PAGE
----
Richard Simmons of 'Sweatin’ to the Oldies' is posting fitness videos ‘as a comfort’ during the coronavirus pandemic

  • Oops!
    Something went wrong.
    Please try again later.
·5 min read
In this article:
  • Oops!
    Something went wrong.
    Please try again later.
Workout icon Richard Simmons is ramping up his YouTube channel for people under home quarantine. (Screenshot: Instagram/Richard Simmons)
Workout icon Richard Simmons is ramping up his YouTube channel for people under home quarantine. (Screenshot: Instagram/Richard Simmons)

Richard Simmons, of “Sweatin’ to the Oldies” fame, is restoring his YouTube channel during the coronavirus pandemic with nostalgic workouts for people under home quarantine.

"We have had an overwhelming request for Richard to return in some way as a comfort to all dealing with the pandemic," a spokesperson for the 71-year-old told Fox News. "We thought we would start by re-releasing some workouts and other inspirational content on his YT channel. Richard is very touched by the outreach.” Representatives for Simmons did not immediately respond to Yahoo Entertainment’s request for comment.

A few weeks ago, Simmons began posting classic content including “10 Minute Sweat with Richard Simmons,” “Five Minute Retro Sweat Workout” and a “Motivational Monday” segment in which he reads viewer mail and touts the health benefits of non-fat frozen yogurt. “But don’t fall into the trap of adding all those toppings,” he says. Before then, his last YouTube videos were posted six years ago,

The pop culture icon’s Twitter and Facebook accounts have been sporadically maintained since 2016 (his last Instagram post was in 2014), amid rumors that he was missing or held captive. A New York Daily News report in 2016 described him as “frail and trembling” while allegedly under the thumb of his longtime housekeeper, according to concerned friends.

“Richard is enjoying life at home after a 40-year career of traveling the world and inspiring people to take better care of themselves,” manager Micheal Catalano told the New York Daily News. “He is working on several projects and continues to encourage those that need his help.”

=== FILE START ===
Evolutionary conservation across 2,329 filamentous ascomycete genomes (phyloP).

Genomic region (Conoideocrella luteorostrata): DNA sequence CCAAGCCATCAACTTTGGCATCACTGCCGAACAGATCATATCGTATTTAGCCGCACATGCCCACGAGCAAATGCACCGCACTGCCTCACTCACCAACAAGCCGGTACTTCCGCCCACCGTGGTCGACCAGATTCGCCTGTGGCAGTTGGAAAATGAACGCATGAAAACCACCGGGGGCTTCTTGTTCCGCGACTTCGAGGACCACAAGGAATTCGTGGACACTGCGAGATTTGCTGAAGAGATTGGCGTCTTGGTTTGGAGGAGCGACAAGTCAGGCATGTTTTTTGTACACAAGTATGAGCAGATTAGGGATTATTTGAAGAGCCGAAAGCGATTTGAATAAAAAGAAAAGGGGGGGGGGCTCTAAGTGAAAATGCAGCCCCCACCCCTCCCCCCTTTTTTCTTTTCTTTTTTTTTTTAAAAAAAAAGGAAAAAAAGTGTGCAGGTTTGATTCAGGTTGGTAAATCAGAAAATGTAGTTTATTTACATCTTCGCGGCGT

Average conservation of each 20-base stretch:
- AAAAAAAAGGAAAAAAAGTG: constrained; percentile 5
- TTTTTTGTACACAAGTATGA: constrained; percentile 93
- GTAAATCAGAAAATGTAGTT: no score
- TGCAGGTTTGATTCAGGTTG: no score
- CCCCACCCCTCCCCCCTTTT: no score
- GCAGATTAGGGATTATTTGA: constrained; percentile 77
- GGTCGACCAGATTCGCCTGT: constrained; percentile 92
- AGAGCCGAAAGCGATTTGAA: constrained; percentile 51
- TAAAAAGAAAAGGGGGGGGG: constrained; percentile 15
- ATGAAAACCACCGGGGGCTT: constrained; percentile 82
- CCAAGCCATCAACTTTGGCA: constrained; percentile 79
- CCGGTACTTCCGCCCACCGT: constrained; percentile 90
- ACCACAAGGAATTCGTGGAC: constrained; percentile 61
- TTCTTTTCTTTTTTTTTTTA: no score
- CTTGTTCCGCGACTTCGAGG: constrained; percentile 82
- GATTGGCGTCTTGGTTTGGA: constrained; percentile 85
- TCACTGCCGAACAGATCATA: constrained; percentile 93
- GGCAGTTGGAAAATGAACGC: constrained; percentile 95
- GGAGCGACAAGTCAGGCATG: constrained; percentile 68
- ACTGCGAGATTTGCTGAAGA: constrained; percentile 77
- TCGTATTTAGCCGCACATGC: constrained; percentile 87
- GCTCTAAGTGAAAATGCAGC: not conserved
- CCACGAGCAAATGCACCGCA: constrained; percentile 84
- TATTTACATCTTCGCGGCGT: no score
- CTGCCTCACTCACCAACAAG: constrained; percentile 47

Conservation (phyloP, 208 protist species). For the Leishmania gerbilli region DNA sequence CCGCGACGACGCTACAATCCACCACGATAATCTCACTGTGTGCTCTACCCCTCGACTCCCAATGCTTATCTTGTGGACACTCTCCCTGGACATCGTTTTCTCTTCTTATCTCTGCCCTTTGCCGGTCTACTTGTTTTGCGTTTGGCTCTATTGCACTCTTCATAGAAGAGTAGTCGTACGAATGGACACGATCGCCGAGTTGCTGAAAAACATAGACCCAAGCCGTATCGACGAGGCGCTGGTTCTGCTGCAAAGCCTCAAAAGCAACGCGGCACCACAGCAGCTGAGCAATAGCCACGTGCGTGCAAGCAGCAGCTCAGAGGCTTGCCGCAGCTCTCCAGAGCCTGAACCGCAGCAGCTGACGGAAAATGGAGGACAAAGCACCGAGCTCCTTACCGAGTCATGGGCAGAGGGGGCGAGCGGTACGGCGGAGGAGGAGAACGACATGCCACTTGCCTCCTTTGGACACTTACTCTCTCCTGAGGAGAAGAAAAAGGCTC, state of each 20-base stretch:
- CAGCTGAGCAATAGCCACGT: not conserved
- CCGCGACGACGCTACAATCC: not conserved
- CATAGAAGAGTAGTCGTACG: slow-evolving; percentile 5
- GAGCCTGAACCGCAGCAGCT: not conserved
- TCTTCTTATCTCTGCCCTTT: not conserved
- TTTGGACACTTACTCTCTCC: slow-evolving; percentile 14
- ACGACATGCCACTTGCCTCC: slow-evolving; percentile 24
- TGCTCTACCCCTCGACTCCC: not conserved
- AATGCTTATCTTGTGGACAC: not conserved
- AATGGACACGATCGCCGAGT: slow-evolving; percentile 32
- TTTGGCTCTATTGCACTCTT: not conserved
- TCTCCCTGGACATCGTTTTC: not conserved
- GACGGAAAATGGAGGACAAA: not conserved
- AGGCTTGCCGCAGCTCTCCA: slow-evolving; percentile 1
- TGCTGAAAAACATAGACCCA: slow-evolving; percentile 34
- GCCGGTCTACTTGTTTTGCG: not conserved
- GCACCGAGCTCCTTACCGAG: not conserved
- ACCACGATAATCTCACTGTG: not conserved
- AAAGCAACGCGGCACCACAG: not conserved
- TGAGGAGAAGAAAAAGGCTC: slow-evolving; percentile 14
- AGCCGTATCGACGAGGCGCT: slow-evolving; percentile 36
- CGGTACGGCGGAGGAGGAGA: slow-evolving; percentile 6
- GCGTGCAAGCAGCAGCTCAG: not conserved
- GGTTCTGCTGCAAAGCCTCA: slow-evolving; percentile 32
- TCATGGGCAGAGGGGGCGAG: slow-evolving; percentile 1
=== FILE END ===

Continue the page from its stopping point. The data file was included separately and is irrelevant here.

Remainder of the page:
Simmons also insisted that all was fine during a Today interview that aired days later. "No one is holding me in my house as a hostage,' he said. "You know, I do what I want to do as I've always done so people should sort of just believe what I have to say because like I'm Richard Simmons!"

He elaborated on the need for self-care after enduring knee injuries. "I just really don't want to do anything, you know,” he told Today. "I just don't want to be traveling anymore. It certainly has taken its toll on me, so it was not like over a day, it was just over some time."

"For all the people that were worrying about me, I want to tell them that I love them with my whole heart and soul and that not to worry, Richard's fine,” he said. “You haven't seen the last of me. I'll come back, and I'll come back strong."

Following the 2017 podcast “Missing Richard Simmons,” Los Angeles police performed a home welfare check. However, a detective told People that rumors were “all garbage” adding, “[Simmons] is perfectly fine and he is very happy.”

And when the fitness guru was hospitalized in April 2017 for "severe indigestion,” his rep told ABC News that Simmons only wanted respite from the spotlight.

Simmons (who was born Milton Teagle Simmons) grew up in New Orleans, Lo., “where lard was a food group and dessert mandatory,” he wrote on his website. In 1981, Simmons told the Washington Post that he went to Europe as a 268-pound teenager and modeled for Dannon yogurt and other brands.

In the 1970s, Simmons moved to Los Angeles and opened a Beverly Hills-based salad bar, favored by Diana Ross and Barbra Streisand, reported the Washington Post. An attached gym called “Slimmons” was operational until November 2016.

According to his website, Simmons created 65 fitness videos like “Dance Your Pants Off,” “Party Off the Pounds” and “Sit Tight” for disabled people. He also sold the weight loss tools Deal-A-Meal and FoodMover and published nine books, including the 1998 autobiography Still Hungry-After All These Years and Never Say Diet, the 1982 New York Times Best Seller.

Simmons also wanted children to value health and fitness — in 2010, he assisted with passing the the Fitness Integrated with Teaching (FIT) Kids Act to promote physical education in schools.

This week, Simmons tweeted motivational messages such as, “Get up and move!” and “Are your snacks healthy?” On Friday, actress Jane Fonda, also famous for the 1982 namesake workout, reenacted the routine on TikTok to raise awareness for climate change.

For the latest coronavirus news and updates, follow along at According to experts, people over 60 and those who are immunocompromised continue to be the most at risk. If you have questions, please reference the CDC and WHO’s resource guides.

Read more from Yahoo Entertainment:

Want daily pop culture news delivered to your inbox? Sign up here for Yahoo Entertainment & Lifestyle's newsletter.